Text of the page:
eat in my kitchen

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Tag: Kyoto

Meet In Your Kitchen | Roll your own Sushi at Kyoto’s Awomb

Awomb

Kyoto shares a kind of peace with its visitors that immediately takes control over body and mind. It answers all your questions and makes you speechless.

The city has two faces, the busy modern one of concrete, glass, metal, and noise, and then there’s the quiet side, when Japan’s old capital unfolds its true beauty. It’s not superficial, this beauty touched me deeply. You can see it, smell it, and taste it. Natural materials and clear lines create a compelling minimalist aesthetic dominated by dark wood and coal colored roofs shimmering silvery in the misty light. Silent stone gardens, temples, and shrines erase the noise in your head and fill it with serenity.

If this feeling could manifest itself in a restaurant, this would be the wonderful Awomb. The restaurant is in an elegant traditional house, hard to find in a narrow side alley in old Kyoto. You sit on the floor, on Tatami mats made of rice straw, in front of a low wooden table. The room is filled with natural light, golden warm as honey. The subtle sound of the floors creaking and birds hiding in the tall pine tree in front of the window break the gentle melodies of the traditional Koto music playing in the background. It sounds a bit like a harp, melodic yet hard, pure as single water drops.

The food created here is quite a new concept. Owner Ujita Hiroshi brings hand-rolled sushi, which is usually served at home, to the restaurant table to share with friends. A bowl of white rice, a teapot filled with steaming dashi broth, and a black lacquered tray full of little plates filled with stunning delicacies are the center piece of this culinary experience: you come to Awomb to roll your own sushi in one of the prettiest rooms that I’ve seen on my trip. The food itself, each little plate, looks like a piece of art. Seafood and vegetables can be mixed and combined according to your mood and refined with various seasonings, like fresh wasabi, grated ginger, plum sauce, salted vegetables, dried shrimp with mayonnaise, or tasty soy sauce jelly cubes. You can either add the ingredients to the rice bowl and eat it with chopsticks, or you can go for sushi in seaweed – rolled in your hands.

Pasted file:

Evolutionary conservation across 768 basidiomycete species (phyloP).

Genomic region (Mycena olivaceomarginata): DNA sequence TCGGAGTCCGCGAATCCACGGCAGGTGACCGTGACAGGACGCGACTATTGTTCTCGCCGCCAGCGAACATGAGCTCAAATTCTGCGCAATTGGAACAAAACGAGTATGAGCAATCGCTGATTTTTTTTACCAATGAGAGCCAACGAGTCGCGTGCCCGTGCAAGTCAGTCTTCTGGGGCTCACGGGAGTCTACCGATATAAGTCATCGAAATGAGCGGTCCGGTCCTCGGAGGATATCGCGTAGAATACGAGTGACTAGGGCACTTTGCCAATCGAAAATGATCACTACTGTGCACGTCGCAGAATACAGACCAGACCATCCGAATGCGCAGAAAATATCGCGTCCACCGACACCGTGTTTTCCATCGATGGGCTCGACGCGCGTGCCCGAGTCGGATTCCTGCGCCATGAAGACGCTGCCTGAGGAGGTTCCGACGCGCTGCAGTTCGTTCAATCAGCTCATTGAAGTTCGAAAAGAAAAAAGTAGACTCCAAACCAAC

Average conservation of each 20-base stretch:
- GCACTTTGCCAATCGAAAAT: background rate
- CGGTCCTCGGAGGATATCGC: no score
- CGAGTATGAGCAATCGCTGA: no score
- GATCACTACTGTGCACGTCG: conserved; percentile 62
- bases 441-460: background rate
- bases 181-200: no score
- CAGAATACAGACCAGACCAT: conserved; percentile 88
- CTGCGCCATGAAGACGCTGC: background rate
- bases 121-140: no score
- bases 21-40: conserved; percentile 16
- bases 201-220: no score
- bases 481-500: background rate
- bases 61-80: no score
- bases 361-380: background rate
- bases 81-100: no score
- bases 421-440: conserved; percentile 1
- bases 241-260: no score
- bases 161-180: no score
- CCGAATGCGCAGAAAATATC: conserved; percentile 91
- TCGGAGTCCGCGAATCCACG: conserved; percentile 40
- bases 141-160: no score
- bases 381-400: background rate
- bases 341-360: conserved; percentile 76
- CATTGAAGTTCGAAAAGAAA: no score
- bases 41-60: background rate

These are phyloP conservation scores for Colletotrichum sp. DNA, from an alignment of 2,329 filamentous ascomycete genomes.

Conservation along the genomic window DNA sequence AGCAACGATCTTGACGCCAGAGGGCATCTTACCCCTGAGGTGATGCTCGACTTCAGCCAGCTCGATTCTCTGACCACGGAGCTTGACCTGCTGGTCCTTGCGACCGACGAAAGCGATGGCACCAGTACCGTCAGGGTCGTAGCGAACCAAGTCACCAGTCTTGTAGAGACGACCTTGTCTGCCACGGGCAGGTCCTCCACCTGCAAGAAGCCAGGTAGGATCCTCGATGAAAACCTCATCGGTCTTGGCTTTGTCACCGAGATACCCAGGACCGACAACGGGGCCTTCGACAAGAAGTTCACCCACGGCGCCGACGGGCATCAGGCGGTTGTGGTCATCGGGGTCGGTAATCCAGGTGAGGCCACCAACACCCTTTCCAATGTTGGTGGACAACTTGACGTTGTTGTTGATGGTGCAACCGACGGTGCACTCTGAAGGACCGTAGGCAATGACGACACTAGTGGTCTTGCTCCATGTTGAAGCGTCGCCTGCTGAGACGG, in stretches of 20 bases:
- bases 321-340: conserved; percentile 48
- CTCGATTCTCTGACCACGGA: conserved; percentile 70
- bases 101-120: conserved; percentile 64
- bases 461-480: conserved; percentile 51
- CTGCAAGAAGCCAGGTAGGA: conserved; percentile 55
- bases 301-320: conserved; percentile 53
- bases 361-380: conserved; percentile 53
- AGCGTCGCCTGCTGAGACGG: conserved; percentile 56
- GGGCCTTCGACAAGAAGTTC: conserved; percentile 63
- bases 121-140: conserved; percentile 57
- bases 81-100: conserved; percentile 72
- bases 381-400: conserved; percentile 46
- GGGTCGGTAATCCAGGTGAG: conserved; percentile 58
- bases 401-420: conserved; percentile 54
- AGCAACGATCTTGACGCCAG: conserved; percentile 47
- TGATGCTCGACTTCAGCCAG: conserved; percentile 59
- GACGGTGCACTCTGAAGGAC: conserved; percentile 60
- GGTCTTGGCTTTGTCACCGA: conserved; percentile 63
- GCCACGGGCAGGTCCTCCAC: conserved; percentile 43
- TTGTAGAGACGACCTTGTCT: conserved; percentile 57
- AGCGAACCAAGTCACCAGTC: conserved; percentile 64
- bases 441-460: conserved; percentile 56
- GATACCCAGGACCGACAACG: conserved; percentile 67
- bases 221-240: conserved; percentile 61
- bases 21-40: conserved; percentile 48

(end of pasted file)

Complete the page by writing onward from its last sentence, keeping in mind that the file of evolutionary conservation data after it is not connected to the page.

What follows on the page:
There’s no chance that I’ll ever have such a vast variety of ingredients to choose from in my own kitchen, but it’s so inspiring, I tried totally new combinations. I’ve learned that you shouldn’t be shy, just try not to use more than 4 to 5 main flavors and you’ll be rewarded with astonishing results. I got a bit excited and went overboard – the German girl came through – but my first “sushi in a bowl” made with pink grapefruit, salmon, fried sweet potato, square bean, gari (pickled ginger), and finely cut green matcha crepes tasted fantastic. Then I combined purple potato mash, octopus, and Ikura (salmon roe) and rolled it in seaweed, which turned into such a delicious beauty that I have to share this recipe with you.

The quality of each ingredient used at Awomb is outstanding, which isn’t a surprise, Ujita Hiroshi comes from a family that has been in the sushi business for decades. However, the young man didn’t want to follow his parents’ footsteps, he decided to start his own food adventure. His vision, to make hand-rolled sushi a delicious and fun experience for friends outside their homes, is a huge success. Long lines and waiting lists call for a well-planed reservation.

In the next months, I’ll share many Meet In Your Kitchen features with you that took me to California, Italy, France, and Japan. Thanks to Zwilling for sponsoring these features for our culinary trip around the world! Thank you, my man James Hickey, for joining me on these adventures and helping me take pictures!